Fr_Chuck
Jan 14, 2011, 07:58 PM
If it is in his home, apartment and there is not a third party renter ( sub leased out) then the property is under his control, even if his wife tries and claims it.

The PO can search any and everywhere that the person lives.
If he refuses to allow them to search, they would violate him. So actually they would not break into the room, they would order him to open it, and if he would not, they would just violate him at that point.

twinkiedooter
Jun 9, 2011, 03:05 PM
Thats an interesting point Ex, though they do not have to actually break into the room to violate him. The fact that he has an area that he "will not allow" them to enter (either because he can not or will not) is not cooperating with the PO and violates him. If they had the right to be in the room and found something l\in plain sight that was illegal and hers she would not be able to have it excluded (warrant exception). But, the breaking into the room, I think, would be too much for them without a warrant.

They technically already have a warrant presigned by the person on probation to enter the home and search anything they so desire, even locked rooms. Doesn't matter just who's stuff it is, it is all searchable as probationers like to hide illegal things in innocent people's rooms and stuff. Happens every day.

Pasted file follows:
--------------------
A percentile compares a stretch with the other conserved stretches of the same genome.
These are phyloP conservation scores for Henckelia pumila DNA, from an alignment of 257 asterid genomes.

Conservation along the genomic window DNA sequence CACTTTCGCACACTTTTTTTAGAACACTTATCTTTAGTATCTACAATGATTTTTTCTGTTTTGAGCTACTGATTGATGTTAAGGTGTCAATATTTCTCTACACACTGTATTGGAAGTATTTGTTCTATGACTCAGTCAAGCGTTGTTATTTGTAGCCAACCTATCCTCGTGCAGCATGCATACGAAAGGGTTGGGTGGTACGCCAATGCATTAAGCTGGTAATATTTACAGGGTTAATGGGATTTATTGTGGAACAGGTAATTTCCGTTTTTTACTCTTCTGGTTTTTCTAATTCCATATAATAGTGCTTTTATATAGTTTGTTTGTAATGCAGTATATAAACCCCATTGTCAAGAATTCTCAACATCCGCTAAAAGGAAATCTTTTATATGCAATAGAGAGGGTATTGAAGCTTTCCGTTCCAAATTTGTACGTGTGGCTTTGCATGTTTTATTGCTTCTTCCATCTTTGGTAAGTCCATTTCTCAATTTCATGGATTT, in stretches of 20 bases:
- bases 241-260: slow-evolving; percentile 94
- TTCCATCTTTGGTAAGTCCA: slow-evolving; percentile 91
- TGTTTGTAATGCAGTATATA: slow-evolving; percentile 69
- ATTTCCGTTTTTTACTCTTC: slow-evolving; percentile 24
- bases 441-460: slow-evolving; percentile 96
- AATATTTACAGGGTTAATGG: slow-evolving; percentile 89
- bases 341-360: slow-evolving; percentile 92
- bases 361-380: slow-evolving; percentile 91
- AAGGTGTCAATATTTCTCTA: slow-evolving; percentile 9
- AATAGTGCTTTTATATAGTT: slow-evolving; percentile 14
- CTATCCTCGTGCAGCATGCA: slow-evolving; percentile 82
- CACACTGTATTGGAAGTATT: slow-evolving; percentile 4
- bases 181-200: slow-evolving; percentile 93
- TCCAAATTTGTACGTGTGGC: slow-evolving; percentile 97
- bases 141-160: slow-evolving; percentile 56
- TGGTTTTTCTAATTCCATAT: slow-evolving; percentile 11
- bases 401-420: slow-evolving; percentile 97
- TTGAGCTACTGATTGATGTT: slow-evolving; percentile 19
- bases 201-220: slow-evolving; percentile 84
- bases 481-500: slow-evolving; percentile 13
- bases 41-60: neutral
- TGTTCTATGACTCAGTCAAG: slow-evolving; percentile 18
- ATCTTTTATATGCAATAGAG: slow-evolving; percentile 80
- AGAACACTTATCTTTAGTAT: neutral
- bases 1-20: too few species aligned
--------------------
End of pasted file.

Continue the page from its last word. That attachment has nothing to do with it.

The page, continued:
adthern
Jun 12, 2011, 05:44 PM
It wouldn't all be searchable, that is to say, if the area is clearly another persons and the parolee doesn't have authority to consent then no one can use his signature on a consent warrant to access the other persons area. Though, I agree with you that if a parolee is going to have something illegal they are going to hide it in the area of another. The same holds tue of the other apartments that might be in the same building, parolee could hide his things in any of those, but can not give consent, absent, authority.

Nevertheless, PO can certainly still violate him and it will be sorted out at the VOP hearing.

voldo2006
Jun 13, 2012, 06:02 AM